Hip dysplasia is a common cause of osteoarthritis of the hip in patients aged between 50 and 80 years. About 80% of patients coming in for hip replacement surgery have a biomechanical abnormality of the hip, which leads to the development of osteoarthritis; in women, the commonest abnormality is hip dysplasia. This trend in women suggests that earlier in life a lot of these patients may well have had unrecognised symptoms. Hip symptoms caused by dysplasia commonly present as pain in the groin region that are associated with activity. For example, symptoms may initially begin after a sporting activity, but as damage to the labrum progresses, pain becomes more persistent and can be very severe, sometimes necessitating the use of crutches.
The diagnosis of this condition relies largely on the awareness that recurrent groin pain associated with activity in a young individual is not normal and requires further investigation. The diagnosis can usually be made with plain radiographs, but these require correct interpretation—for example, subtle dysplasia where the deficiency is largely anterior can easily be missed by a radiograph. MRI scans by themselves can be misleading, in that labral tears are very common in the presence of dysplasia because this is where the initial lesion develops. Although this may be diagnosed on MRI, dysplasia leading to the tear will not necessarily be recognised.
Once patients show symptoms, this is an indication that the hip is starting to decompensate with damage occurring at the capsulo-labral complex. Treatment is largely based around correcting the underlying structural abnormality of the hip. This type of surgery is suitable for patients in whom the femoral head is not too deformed and where arthritic damage has not progressed too far, hence the importance of early recognition.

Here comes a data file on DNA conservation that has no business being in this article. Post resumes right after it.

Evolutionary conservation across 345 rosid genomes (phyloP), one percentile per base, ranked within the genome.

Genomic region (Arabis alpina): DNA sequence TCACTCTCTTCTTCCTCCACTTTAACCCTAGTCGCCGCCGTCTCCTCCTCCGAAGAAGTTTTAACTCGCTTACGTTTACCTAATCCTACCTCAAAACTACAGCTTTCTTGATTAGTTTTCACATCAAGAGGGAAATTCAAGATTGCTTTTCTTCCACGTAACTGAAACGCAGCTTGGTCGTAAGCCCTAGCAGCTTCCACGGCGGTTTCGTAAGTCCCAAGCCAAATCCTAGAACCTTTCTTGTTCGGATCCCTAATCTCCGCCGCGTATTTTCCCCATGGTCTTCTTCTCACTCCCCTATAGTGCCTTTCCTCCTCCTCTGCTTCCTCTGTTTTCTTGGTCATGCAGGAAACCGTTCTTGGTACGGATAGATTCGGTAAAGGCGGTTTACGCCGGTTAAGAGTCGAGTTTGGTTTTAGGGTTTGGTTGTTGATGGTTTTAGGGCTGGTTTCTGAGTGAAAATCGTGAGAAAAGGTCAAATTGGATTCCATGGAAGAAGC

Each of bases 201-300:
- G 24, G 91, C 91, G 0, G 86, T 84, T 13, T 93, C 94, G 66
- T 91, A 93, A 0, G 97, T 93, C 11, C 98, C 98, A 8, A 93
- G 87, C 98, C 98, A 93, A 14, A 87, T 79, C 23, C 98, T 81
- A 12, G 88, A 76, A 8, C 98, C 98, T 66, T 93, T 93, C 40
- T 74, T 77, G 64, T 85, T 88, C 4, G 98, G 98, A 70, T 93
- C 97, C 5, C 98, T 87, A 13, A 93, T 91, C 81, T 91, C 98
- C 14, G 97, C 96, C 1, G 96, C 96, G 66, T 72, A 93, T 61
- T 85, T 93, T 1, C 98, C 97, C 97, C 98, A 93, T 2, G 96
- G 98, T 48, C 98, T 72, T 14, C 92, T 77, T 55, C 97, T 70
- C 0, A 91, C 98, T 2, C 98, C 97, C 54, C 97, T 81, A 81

Periacetabular osteotomy is the procedure of choice to correct the bony abnormality. The surgery involves rotating the acetabulum into a new position after making bony cuts to free it from the pelvis. The acetabular fragment is then held in the new position by screws. This allows the patient to mobilise and start rehabilitation without the need for external splints. For the patient, the idea of such a procedure can be quite daunting because it is clearly a major intervention. An advantage of increased subspecialisation in surgery is that procedures such as this can now be performed safely and effectively with good reproducibility in terms of outcome. This type of surgery can also be performed through a small, cosmetically acceptable incision (8-10 cm), which is an important consideration for young patients.